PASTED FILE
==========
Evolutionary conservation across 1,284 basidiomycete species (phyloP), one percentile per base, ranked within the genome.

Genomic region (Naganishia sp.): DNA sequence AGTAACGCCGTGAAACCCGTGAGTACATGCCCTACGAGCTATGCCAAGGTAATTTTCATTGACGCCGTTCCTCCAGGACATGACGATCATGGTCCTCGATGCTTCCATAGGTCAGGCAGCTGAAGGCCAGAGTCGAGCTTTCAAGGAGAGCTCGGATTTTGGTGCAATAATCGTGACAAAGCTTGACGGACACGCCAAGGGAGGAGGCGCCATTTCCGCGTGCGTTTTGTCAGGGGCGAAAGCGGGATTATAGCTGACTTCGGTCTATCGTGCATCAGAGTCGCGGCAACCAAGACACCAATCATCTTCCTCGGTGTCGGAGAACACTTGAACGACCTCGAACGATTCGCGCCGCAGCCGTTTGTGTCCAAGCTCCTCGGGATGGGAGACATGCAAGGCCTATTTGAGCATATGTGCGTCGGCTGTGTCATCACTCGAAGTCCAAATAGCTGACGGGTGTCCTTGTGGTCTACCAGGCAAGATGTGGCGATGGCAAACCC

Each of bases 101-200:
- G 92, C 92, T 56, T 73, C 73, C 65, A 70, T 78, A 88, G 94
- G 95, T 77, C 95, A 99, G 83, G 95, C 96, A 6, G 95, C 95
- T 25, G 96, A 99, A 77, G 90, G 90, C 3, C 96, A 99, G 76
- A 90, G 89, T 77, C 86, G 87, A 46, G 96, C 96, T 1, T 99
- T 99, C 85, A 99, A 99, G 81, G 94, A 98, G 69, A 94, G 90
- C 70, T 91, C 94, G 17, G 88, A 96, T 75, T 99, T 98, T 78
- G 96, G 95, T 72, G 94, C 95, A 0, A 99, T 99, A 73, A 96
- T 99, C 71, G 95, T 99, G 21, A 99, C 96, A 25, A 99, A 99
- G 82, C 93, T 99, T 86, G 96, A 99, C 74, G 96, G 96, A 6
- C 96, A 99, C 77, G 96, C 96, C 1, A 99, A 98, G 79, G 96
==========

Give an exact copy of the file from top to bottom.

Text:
Evolutionary conservation across 1,284 basidiomycete species (phyloP), one percentile per base, ranked within the genome.

Genomic region (Naganishia sp.): DNA sequence AGTAACGCCGTGAAACCCGTGAGTACATGCCCTACGAGCTATGCCAAGGTAATTTTCATTGACGCCGTTCCTCCAGGACATGACGATCATGGTCCTCGATGCTTCCATAGGTCAGGCAGCTGAAGGCCAGAGTCGAGCTTTCAAGGAGAGCTCGGATTTTGGTGCAATAATCGTGACAAAGCTTGACGGACACGCCAAGGGAGGAGGCGCCATTTCCGCGTGCGTTTTGTCAGGGGCGAAAGCGGGATTATAGCTGACTTCGGTCTATCGTGCATCAGAGTCGCGGCAACCAAGACACCAATCATCTTCCTCGGTGTCGGAGAACACTTGAACGACCTCGAACGATTCGCGCCGCAGCCGTTTGTGTCCAAGCTCCTCGGGATGGGAGACATGCAAGGCCTATTTGAGCATATGTGCGTCGGCTGTGTCATCACTCGAAGTCCAAATAGCTGACGGGTGTCCTTGTGGTCTACCAGGCAAGATGTGGCGATGGCAAACCC

Each of bases 101-200:
- G 92, C 92, T 56, T 73, C 73, C 65, A 70, T 78, A 88, G 94
- G 95, T 77, C 95, A 99, G 83, G 95, C 96, A 6, G 95, C 95
- T 25, G 96, A 99, A 77, G 90, G 90, C 3, C 96, A 99, G 76
- A 90, G 89, T 77, C 86, G 87, A 46, G 96, C 96, T 1, T 99
- T 99, C 85, A 99, A 99, G 81, G 94, A 98, G 69, A 94, G 90
- C 70, T 91, C 94, G 17, G 88, A 96, T 75, T 99, T 98, T 78
- G 96, G 95, T 72, G 94, C 95, A 0, A 99, T 99, A 73, A 96
- T 99, C 71, G 95, T 99, G 21, A 99, C 96, A 25, A 99, A 99
- G 82, C 93, T 99, T 86, G 96, A 99, C 74, G 96, G 96, A 6
- C 96, A 99, C 77, G 96, C 96, C 1, A 99, A 98, G 79, G 96